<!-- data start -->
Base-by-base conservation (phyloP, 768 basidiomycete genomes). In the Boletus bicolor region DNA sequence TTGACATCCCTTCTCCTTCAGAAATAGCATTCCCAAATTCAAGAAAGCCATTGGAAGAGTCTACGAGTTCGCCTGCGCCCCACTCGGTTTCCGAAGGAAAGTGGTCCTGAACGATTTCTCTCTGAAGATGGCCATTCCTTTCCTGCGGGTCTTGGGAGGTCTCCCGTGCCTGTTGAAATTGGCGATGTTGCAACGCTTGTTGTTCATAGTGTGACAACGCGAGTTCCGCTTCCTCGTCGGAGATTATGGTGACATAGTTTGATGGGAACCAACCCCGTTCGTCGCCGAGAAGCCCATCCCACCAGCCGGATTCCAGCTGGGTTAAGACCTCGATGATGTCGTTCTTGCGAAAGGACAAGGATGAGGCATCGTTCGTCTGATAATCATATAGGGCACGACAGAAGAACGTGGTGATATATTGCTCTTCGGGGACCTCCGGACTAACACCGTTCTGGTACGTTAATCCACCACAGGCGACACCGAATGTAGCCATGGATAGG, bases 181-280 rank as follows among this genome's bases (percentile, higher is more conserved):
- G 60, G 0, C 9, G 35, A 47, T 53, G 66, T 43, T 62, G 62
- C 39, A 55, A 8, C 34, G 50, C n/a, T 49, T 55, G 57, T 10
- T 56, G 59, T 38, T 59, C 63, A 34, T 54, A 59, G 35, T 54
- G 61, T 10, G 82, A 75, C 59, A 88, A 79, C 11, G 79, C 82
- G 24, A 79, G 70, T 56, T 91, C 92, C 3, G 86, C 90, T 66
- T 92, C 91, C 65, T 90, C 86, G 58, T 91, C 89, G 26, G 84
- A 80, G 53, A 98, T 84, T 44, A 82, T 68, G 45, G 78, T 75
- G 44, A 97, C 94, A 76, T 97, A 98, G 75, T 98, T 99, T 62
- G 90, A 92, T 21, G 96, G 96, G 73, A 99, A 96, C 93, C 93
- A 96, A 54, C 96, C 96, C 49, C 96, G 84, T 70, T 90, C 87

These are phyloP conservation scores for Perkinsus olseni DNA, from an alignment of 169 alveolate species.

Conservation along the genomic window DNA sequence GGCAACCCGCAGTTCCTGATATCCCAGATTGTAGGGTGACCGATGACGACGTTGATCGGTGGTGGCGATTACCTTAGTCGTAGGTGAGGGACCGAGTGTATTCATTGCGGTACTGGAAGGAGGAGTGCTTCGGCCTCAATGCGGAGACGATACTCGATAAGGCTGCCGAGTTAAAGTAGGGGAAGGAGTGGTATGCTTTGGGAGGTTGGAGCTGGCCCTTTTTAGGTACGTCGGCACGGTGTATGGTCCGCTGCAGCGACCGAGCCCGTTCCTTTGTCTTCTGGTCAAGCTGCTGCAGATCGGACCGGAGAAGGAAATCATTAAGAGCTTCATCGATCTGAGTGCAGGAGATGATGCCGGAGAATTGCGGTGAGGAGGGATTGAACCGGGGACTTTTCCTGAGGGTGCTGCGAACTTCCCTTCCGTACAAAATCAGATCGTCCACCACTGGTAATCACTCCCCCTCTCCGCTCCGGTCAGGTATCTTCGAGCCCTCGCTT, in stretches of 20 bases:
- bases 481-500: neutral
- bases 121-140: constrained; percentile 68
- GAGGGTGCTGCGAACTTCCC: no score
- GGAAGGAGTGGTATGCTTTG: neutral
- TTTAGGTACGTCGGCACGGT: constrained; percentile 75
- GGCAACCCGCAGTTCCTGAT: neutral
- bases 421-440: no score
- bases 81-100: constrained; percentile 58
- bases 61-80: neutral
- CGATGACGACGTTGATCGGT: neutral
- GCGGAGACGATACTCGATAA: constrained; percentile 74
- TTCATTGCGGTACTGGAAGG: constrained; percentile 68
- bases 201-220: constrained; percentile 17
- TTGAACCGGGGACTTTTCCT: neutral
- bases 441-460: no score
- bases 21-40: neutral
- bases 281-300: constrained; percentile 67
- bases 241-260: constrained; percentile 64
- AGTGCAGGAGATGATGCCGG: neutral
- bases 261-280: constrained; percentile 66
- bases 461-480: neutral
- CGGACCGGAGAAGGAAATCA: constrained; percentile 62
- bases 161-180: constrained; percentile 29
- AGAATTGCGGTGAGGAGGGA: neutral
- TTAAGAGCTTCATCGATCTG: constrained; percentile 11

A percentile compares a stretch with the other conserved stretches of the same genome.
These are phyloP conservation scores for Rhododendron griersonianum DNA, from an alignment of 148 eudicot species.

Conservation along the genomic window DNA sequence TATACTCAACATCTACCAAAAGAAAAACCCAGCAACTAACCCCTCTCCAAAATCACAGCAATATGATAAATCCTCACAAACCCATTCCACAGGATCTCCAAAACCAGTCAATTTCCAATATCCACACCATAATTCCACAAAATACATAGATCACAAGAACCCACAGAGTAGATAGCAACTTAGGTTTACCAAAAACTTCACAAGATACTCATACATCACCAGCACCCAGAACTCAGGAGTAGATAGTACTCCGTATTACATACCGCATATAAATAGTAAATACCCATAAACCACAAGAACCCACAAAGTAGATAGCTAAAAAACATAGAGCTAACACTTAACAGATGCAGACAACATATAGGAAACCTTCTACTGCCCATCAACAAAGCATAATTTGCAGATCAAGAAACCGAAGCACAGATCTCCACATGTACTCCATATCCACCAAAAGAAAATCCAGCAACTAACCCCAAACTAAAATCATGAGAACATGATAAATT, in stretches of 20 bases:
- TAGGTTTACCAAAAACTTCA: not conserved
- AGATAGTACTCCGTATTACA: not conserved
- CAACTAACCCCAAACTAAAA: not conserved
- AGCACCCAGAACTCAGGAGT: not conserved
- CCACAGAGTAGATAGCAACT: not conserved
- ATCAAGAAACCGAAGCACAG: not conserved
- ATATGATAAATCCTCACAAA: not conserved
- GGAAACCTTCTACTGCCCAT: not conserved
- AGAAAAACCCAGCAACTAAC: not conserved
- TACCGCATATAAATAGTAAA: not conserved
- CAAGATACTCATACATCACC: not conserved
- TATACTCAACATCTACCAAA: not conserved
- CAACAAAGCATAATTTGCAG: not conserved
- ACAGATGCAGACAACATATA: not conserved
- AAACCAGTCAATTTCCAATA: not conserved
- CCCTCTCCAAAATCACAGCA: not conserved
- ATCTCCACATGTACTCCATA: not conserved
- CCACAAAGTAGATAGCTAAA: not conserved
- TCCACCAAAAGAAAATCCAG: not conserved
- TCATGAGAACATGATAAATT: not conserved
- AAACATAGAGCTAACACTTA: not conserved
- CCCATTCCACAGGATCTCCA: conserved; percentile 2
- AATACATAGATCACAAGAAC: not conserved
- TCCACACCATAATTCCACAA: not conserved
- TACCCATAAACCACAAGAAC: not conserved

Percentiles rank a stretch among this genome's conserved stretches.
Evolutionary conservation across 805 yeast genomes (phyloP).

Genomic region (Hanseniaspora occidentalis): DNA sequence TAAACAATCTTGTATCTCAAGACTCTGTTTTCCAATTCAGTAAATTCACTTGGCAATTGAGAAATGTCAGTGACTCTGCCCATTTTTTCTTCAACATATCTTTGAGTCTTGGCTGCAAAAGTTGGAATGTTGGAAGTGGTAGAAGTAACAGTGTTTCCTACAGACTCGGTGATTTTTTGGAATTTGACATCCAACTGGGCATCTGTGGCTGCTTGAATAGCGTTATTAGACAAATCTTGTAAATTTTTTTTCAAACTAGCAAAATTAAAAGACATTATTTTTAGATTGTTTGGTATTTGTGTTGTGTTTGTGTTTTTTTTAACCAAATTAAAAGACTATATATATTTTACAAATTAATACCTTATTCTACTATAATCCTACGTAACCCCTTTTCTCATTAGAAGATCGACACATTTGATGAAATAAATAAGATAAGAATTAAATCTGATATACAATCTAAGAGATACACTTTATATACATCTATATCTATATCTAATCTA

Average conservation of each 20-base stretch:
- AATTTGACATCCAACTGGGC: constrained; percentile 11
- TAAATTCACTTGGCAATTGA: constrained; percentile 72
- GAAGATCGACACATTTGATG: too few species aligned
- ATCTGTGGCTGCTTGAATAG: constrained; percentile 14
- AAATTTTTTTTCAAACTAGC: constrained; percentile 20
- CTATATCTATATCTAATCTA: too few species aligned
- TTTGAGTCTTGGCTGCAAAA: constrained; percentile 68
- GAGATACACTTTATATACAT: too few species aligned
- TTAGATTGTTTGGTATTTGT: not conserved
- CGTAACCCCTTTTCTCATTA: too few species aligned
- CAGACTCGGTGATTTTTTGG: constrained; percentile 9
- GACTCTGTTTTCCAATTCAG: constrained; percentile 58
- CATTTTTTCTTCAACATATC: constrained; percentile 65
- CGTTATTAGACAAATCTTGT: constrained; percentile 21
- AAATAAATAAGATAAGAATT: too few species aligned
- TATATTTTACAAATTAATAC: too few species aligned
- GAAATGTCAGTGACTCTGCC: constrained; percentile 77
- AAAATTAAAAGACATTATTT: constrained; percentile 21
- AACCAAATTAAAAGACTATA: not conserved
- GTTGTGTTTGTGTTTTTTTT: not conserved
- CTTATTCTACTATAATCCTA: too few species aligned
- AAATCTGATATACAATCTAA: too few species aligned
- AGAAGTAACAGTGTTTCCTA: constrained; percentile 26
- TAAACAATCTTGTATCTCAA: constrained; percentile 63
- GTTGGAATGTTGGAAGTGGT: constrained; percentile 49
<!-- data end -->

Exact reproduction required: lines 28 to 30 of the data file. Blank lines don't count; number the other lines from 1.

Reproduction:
- bases 441-460: no score
- bases 21-40: neutral
- bases 281-300: constrained; percentile 67